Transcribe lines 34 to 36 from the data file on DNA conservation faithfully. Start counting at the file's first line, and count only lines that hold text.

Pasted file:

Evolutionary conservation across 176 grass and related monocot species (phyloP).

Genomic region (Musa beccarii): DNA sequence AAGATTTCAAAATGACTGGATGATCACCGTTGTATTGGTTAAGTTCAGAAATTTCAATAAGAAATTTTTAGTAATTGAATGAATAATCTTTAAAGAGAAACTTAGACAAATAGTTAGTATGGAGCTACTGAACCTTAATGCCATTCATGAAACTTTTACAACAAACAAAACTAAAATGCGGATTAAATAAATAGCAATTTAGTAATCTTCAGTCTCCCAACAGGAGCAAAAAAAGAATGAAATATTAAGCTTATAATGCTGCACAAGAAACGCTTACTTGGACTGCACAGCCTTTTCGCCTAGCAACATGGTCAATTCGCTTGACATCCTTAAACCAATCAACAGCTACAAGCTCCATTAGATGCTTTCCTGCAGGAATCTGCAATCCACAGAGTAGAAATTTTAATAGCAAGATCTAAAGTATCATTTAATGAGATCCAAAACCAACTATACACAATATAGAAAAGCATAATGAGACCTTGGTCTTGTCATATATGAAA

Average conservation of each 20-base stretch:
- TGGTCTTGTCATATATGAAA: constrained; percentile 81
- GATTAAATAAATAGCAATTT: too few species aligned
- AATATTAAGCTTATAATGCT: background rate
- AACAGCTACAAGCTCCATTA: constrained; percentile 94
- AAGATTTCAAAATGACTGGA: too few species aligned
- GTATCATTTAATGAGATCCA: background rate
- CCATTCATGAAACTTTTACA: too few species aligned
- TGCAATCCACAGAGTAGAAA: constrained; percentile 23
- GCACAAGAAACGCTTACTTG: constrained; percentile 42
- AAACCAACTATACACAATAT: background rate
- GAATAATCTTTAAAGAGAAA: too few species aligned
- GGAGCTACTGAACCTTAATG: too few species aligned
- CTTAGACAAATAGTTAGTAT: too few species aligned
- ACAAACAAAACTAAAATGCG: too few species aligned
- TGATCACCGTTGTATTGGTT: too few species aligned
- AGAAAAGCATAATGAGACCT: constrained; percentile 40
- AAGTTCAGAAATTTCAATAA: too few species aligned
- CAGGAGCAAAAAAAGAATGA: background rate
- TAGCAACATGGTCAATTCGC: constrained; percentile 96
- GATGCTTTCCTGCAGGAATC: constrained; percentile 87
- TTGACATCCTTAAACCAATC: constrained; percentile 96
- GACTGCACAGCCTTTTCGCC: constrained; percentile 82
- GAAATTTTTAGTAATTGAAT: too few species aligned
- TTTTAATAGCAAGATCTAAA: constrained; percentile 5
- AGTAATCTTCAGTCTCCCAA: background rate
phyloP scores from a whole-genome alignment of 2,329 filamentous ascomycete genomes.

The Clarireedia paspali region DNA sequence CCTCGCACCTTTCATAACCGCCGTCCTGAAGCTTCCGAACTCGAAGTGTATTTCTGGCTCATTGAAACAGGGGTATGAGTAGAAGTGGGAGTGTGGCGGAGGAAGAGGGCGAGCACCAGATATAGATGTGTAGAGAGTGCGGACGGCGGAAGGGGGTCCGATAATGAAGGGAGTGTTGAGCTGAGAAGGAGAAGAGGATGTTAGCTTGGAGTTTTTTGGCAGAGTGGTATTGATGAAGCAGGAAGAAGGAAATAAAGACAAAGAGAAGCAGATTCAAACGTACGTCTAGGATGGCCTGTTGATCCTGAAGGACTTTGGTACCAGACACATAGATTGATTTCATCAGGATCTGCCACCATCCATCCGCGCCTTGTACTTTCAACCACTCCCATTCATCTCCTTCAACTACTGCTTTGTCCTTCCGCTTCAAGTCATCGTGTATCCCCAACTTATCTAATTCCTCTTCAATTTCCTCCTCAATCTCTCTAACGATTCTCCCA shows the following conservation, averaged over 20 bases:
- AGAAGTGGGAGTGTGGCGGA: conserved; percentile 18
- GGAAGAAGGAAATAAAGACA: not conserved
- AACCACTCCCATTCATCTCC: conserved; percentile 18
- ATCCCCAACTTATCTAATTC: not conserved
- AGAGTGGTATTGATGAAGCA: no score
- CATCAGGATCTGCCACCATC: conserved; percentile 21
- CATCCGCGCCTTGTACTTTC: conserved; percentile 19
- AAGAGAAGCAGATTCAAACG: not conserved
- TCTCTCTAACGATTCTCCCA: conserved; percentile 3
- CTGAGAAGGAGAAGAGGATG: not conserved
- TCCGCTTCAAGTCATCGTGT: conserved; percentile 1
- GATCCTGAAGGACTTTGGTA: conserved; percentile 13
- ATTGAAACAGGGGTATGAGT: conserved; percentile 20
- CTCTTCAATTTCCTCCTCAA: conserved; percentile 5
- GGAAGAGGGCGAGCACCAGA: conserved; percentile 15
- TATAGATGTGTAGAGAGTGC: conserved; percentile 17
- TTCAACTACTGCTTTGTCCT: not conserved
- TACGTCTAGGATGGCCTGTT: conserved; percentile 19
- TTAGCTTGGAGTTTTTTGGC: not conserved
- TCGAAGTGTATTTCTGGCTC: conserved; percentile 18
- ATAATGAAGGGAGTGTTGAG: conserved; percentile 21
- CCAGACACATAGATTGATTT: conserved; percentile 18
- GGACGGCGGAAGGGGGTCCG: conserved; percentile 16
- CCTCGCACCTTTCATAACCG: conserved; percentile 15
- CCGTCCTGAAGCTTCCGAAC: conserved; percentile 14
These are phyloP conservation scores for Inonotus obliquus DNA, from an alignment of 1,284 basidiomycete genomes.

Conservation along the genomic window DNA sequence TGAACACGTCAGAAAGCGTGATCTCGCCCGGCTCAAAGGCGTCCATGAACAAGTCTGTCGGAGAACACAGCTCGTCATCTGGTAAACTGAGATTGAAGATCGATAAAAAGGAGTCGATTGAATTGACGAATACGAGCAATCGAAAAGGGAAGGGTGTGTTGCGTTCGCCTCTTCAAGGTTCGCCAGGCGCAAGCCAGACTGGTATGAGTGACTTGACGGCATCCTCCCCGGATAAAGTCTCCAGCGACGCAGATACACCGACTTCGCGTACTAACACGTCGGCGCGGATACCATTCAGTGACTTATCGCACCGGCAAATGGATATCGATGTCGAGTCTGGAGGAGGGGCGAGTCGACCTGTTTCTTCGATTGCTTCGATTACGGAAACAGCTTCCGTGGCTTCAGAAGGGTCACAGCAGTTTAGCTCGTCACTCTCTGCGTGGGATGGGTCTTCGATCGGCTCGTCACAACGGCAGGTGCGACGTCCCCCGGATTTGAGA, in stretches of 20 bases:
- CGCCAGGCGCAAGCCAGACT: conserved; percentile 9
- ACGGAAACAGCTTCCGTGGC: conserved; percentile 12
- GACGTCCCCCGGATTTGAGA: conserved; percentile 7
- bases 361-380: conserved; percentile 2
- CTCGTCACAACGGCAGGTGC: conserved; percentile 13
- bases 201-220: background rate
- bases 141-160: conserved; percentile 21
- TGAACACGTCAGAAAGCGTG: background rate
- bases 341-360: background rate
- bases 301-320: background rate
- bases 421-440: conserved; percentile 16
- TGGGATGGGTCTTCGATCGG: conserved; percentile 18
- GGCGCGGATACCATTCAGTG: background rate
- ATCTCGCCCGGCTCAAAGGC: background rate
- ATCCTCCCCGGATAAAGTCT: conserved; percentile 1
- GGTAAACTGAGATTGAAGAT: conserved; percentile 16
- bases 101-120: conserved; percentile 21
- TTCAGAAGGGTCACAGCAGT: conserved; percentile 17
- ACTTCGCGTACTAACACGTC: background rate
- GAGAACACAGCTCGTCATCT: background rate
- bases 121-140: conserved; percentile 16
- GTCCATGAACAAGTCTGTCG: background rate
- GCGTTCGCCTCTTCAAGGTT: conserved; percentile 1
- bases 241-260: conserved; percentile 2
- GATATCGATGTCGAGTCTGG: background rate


- ATCCCCAACTTATCTAATTC: not conserved
- AGAGTGGTATTGATGAAGCA: no score
- CATCAGGATCTGCCACCATC: conserved; percentile 21